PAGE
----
Thumbs up to the volunteers with the group Friends of Campbell County Animal Control as they work with the dogs at the county shelter prepare for one of the scariest of times for a pooch: summertime fireworks season.
Anyone who is owned by a dog knows that fireworks of any kind — whether a bottle rocket the kid next door launches or the giant displays that the Hillcats put or that Liberty University stages to celebrate the Fourth of July — can scare the daylights out of a dog. Indeed, shelters say one of their busiest nights of the year is the Fourth of July when spooked dogs break free from their backyards or their leashes.
Members of the Friends organization work with the dogs at the shelter, using a variety of techniques to keep them calm during fireworks: ThunderShirts, the playing of calming music, playing with them to distract their attention from the noise ... basically, anything to soothe their frazzled nerves.
All their training will be put to the test tonight when there’s a community fireworks display just off U.S. 29 in Yellow Branch. While thousands of folks are “ooohing” and “aaahing” over fireworks, a legion of Friends volunteers will be with the animals at the shelter, doing all they can to calm the frazzled canine nerves.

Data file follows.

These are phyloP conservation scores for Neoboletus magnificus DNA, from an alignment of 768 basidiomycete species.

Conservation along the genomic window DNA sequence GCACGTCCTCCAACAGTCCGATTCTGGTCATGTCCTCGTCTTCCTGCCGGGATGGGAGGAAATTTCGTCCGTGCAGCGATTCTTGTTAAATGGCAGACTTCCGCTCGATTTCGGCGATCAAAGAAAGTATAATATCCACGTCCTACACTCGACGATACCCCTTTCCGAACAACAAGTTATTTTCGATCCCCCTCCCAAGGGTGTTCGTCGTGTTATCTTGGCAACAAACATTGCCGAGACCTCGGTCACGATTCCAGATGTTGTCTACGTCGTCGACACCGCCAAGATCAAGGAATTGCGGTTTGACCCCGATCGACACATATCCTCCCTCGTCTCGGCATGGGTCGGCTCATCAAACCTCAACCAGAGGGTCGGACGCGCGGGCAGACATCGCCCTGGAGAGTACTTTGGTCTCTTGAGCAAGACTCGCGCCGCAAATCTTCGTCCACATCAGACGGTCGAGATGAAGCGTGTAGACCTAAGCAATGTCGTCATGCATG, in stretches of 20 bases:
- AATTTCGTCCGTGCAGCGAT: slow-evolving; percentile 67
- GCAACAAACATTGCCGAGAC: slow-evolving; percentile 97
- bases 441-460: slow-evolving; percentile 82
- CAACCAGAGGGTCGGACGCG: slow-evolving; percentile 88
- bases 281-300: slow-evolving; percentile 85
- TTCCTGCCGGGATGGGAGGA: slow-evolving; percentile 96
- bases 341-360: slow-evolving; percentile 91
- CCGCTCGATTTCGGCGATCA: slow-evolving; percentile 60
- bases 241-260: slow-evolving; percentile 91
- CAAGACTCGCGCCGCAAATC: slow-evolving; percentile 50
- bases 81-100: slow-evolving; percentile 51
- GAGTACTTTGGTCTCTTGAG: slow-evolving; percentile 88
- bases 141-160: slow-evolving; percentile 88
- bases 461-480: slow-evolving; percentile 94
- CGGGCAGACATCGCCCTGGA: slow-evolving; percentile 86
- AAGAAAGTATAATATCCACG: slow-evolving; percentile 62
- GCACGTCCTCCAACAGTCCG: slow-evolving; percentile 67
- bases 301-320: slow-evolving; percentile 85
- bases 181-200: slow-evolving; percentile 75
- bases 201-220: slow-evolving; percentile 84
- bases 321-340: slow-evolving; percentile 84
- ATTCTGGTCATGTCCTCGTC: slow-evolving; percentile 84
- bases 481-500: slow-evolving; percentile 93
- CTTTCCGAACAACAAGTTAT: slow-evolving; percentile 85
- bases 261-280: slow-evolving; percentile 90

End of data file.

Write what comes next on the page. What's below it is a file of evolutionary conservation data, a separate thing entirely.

And next week, when there’ll be fireworks displays across Central Virginia for Independence Day, do all you can to keep your canine pals at peace. If you need any tips or are interested in volunteering with the Friends of of Campbell County Animal Control, just call (434) 485-6242.
Your pup will appreciate it.
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Thumbs up to the Heritage High School students in teacher Jon Roark’s art classes on the completion of their two-year-long project, “Let Your Trumpets Blow.”
Roark told The News & Advance the project had its genesis in the aftermath of the deadly Aug. 12, 2017, white supremacist rally in Charlottesville in which a neo-Nazi ran down a counterdemonstrator with his car and killed her. “I really wanted to teach [my students] about their community more than anything,” Roark said. “... A community that has sort of labored in obscurity because of Jim Crow, that needed to be known about.”
The students set about creating portraits and artwork celebrating the African American pioneers in the history of Lynchburg and Central Virginia. Those immortalized include the late M.W. Thornhill, the city’s first black mayor; Jim Bibby, World Series pitcher and longtime Hillcats coach; and Dr. Clarissa Wimbush, the first black female dentist in Lynchburg.
The portraits are on display at the Legacy Museum of African American History, 403 Monroe St., through Aug. 16. The museum is open from noon to 4 p.m. Wednesday through Saturday and 2 to 4 p.m. Sunday. Visit the museum’s website at LegacyMuseum.org.